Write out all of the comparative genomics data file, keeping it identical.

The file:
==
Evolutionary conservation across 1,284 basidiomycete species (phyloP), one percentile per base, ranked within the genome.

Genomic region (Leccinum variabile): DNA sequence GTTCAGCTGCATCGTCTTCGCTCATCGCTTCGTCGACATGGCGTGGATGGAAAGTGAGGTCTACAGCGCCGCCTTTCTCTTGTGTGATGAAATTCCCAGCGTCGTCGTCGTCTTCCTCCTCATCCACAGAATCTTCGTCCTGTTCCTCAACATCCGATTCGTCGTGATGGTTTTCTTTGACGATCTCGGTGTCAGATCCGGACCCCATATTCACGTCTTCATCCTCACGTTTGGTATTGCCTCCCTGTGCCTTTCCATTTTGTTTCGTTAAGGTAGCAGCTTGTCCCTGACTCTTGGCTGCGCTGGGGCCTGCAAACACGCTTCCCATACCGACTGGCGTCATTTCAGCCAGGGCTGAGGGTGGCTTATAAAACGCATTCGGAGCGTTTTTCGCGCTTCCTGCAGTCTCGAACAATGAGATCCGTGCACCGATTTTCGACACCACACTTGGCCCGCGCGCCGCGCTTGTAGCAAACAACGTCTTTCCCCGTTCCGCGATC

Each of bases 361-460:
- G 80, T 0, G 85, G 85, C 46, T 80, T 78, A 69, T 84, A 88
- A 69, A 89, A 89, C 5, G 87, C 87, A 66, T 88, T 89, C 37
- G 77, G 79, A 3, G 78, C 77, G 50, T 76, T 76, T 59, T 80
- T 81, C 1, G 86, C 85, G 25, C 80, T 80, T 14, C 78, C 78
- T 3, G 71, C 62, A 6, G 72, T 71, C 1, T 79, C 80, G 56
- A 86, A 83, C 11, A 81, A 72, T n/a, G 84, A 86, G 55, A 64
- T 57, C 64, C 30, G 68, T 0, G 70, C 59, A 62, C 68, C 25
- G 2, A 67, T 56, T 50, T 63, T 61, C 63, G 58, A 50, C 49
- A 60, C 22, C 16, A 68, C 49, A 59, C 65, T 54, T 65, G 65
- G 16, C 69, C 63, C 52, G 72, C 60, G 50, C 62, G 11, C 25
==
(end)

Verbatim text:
Evolutionary conservation across 1,284 basidiomycete species (phyloP), one percentile per base, ranked within the genome.

Genomic region (Leccinum variabile): DNA sequence GTTCAGCTGCATCGTCTTCGCTCATCGCTTCGTCGACATGGCGTGGATGGAAAGTGAGGTCTACAGCGCCGCCTTTCTCTTGTGTGATGAAATTCCCAGCGTCGTCGTCGTCTTCCTCCTCATCCACAGAATCTTCGTCCTGTTCCTCAACATCCGATTCGTCGTGATGGTTTTCTTTGACGATCTCGGTGTCAGATCCGGACCCCATATTCACGTCTTCATCCTCACGTTTGGTATTGCCTCCCTGTGCCTTTCCATTTTGTTTCGTTAAGGTAGCAGCTTGTCCCTGACTCTTGGCTGCGCTGGGGCCTGCAAACACGCTTCCCATACCGACTGGCGTCATTTCAGCCAGGGCTGAGGGTGGCTTATAAAACGCATTCGGAGCGTTTTTCGCGCTTCCTGCAGTCTCGAACAATGAGATCCGTGCACCGATTTTCGACACCACACTTGGCCCGCGCGCCGCGCTTGTAGCAAACAACGTCTTTCCCCGTTCCGCGATC

Each of bases 361-460:
- G 80, T 0, G 85, G 85, C 46, T 80, T 78, A 69, T 84, A 88
- A 69, A 89, A 89, C 5, G 87, C 87, A 66, T 88, T 89, C 37
- G 77, G 79, A 3, G 78, C 77, G 50, T 76, T 76, T 59, T 80
- T 81, C 1, G 86, C 85, G 25, C 80, T 80, T 14, C 78, C 78
- T 3, G 71, C 62, A 6, G 72, T 71, C 1, T 79, C 80, G 56
- A 86, A 83, C 11, A 81, A 72, T n/a, G 84, A 86, G 55, A 64
- T 57, C 64, C 30, G 68, T 0, G 70, C 59, A 62, C 68, C 25
- G 2, A 67, T 56, T 50, T 63, T 61, C 63, G 58, A 50, C 49
- A 60, C 22, C 16, A 68, C 49, A 59, C 65, T 54, T 65, G 65
- G 16, C 69, C 63, C 52, G 72, C 60, G 50, C 62, G 11, C 25